Speaking truth to power
This is the third post in a series by guest bloggers who know first-hand the strengths and flaws of America's dominant form of education governance: the local school board. Each author will draw on their personal experiences to answer the question posed for the Board's Eye View Challenge: Can school boards improve schools?
Melanie Kurdys, who graduated from the University of Michigan with a BS in math and worked in Systems Development for IBM, AT&T, and Owens Corning Fiberglas, is a fulltime mom of three children, and has, for the last twenty years, lived and volunteered in schools in Michigan, Louisiana, Georgia, and California. She served on the Portage, Michigan, School Board from 2007-2011 and on the Portage Curriculum Committee from 2004-2006.
I was on my local school board, but lost my last election because I was part of a six to one majority that voted to pay off our superintendent to get her to leave before her contract expired.
A compulsory monopoly cannot be led, directed, bribed, or coerced into better performance.
When I started on the board, in 2007, I was in the minority, five to two. I am a fiscal conservative, strongly believe in using data to make decisions, and was relentless in my effort to show that the student achievement in our district was unacceptable—for hundreds of children every year and getting worse. The community has taken pride in being the top district in the region. It did not want to admit publicly, even privately, that our student achievement was declining. But you can’t fix what you don’t admit is a problem. The data was undeniable.
My intent was not to make our community look bad, which many believed. My goal was to persuade district leadership that sincere, significant reforms were needed if we were to even approach the goal of all children achieving.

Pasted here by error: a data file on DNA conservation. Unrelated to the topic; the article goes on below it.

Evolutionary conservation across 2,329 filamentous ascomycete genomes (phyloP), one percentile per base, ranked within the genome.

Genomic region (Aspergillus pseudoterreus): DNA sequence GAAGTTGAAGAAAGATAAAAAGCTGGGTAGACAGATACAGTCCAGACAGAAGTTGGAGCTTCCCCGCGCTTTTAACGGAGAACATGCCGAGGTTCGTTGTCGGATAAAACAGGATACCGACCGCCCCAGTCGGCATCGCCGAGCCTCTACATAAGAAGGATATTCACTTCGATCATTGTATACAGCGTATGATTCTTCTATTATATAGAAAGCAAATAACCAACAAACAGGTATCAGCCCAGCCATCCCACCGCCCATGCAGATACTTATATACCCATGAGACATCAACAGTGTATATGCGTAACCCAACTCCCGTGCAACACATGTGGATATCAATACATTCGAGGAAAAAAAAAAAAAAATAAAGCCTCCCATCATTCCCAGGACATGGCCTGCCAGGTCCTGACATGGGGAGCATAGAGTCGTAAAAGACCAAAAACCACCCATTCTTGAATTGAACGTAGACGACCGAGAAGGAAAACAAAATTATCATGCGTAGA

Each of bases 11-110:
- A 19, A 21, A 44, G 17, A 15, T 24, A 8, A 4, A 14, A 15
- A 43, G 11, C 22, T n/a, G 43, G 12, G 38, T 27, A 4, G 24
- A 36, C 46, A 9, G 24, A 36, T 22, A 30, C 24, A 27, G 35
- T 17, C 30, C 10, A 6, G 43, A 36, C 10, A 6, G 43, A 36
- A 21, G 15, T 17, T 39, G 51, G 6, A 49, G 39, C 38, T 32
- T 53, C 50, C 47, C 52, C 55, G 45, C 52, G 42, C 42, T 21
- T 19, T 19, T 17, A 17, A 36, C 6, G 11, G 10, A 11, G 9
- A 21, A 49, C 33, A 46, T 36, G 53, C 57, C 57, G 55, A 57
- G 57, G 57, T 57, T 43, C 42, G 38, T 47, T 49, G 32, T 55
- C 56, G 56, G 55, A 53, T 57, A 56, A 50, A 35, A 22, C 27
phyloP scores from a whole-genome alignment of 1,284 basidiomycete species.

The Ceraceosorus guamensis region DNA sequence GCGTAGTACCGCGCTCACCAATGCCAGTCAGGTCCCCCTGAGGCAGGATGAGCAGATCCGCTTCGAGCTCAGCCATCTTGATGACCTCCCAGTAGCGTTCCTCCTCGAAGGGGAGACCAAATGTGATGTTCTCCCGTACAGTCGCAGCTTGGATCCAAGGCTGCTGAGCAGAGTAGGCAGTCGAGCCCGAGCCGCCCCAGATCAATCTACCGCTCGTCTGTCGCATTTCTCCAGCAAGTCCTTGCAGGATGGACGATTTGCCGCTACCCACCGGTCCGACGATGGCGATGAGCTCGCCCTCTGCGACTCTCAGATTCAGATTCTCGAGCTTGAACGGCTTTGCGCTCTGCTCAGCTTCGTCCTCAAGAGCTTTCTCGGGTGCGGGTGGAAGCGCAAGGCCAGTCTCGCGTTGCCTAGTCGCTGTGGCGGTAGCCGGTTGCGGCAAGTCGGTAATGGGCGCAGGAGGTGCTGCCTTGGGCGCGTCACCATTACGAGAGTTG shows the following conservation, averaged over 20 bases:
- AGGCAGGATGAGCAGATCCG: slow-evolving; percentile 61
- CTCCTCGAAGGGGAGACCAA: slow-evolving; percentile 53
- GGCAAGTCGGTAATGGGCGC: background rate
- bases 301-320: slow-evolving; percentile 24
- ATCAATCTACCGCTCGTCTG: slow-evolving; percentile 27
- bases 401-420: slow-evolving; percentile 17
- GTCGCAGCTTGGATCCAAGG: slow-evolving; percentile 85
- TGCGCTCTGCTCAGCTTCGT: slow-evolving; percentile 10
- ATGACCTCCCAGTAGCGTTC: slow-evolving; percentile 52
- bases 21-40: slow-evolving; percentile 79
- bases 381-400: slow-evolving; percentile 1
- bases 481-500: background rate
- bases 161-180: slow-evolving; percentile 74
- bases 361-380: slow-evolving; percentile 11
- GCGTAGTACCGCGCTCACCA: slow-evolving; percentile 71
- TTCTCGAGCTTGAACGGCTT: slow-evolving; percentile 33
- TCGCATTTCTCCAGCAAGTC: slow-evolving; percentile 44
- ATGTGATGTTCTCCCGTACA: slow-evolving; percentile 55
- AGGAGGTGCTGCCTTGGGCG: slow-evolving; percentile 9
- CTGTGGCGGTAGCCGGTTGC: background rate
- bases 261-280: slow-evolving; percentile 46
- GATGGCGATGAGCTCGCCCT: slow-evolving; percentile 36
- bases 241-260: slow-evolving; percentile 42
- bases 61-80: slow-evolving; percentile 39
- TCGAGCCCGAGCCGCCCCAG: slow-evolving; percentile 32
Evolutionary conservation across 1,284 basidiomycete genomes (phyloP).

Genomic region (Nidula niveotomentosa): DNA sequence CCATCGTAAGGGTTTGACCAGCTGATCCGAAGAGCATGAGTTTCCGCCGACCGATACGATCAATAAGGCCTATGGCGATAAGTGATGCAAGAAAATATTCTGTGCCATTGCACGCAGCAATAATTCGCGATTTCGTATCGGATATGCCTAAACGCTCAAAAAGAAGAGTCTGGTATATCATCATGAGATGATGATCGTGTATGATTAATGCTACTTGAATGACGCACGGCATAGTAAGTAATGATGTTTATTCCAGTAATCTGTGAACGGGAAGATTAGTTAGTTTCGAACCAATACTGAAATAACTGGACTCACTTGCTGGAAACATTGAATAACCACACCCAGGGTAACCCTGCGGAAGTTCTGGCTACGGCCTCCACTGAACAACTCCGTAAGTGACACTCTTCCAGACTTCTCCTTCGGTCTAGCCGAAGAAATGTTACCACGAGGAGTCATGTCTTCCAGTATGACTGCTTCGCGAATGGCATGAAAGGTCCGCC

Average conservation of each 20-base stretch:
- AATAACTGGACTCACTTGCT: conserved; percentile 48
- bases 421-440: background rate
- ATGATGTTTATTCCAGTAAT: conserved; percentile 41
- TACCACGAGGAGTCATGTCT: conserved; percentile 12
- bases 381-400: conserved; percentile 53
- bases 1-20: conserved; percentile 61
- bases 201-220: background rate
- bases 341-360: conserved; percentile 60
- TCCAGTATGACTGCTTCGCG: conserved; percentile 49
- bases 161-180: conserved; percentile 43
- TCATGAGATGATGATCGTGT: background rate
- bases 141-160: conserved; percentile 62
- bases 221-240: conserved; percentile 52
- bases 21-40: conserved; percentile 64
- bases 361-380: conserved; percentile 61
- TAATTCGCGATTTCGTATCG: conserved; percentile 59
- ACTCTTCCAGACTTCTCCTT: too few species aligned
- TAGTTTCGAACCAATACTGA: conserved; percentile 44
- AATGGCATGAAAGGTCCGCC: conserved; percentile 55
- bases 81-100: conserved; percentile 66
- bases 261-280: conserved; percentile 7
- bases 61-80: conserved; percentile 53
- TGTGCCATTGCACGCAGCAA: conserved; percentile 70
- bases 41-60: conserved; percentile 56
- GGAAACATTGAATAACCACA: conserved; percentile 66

With much turmoil, two board presidents and one trustee quitting at different points in time, the board finally admitted our student achievement was not acceptable and we had to make systemic changes. But the Superintendent, and administration in general, was defiantly resistant. To quote the superintendent, "I am not going to do that.”
Both the board president and I, the VP, were up for reelection and lost to two people who insisted everything with the school was fine and the trouble was us. After our resounding defeat, the new board decided our community does not want to know the truth and they have backed off any significant reforms. One of the new board members called to apologize to me once he recognized the reality, but the board majority is now back to a state of denial.
I have realized that a compulsory monopoly cannot be led, directed, bribed, or coerced into better performance. They must not be a monopoly, must face the reality of lost customers and lost revenue, must feel the real possibility of no longer being in business, to generate the will to change.
Broad parental choice is the only mechanism to drive change.
I do see Common Core standards and assessments as a barrier to true effectiveness of choice and oppose national standards in general. More on that another time.
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About the Editor
Peter Meyer is an adjunct fellow with the Thomas B. Fordham Institute. Since 1991, Meyer has focused his attentions on education reform in the United States, an interest joined while writing a profile of education reformer E.D. Hirsch for Life. Meyer subsequently helped found a charter school, served on his local Board of Education (twice) and, for the last eight years, has been an editor at Education Next.
June 13, 2013
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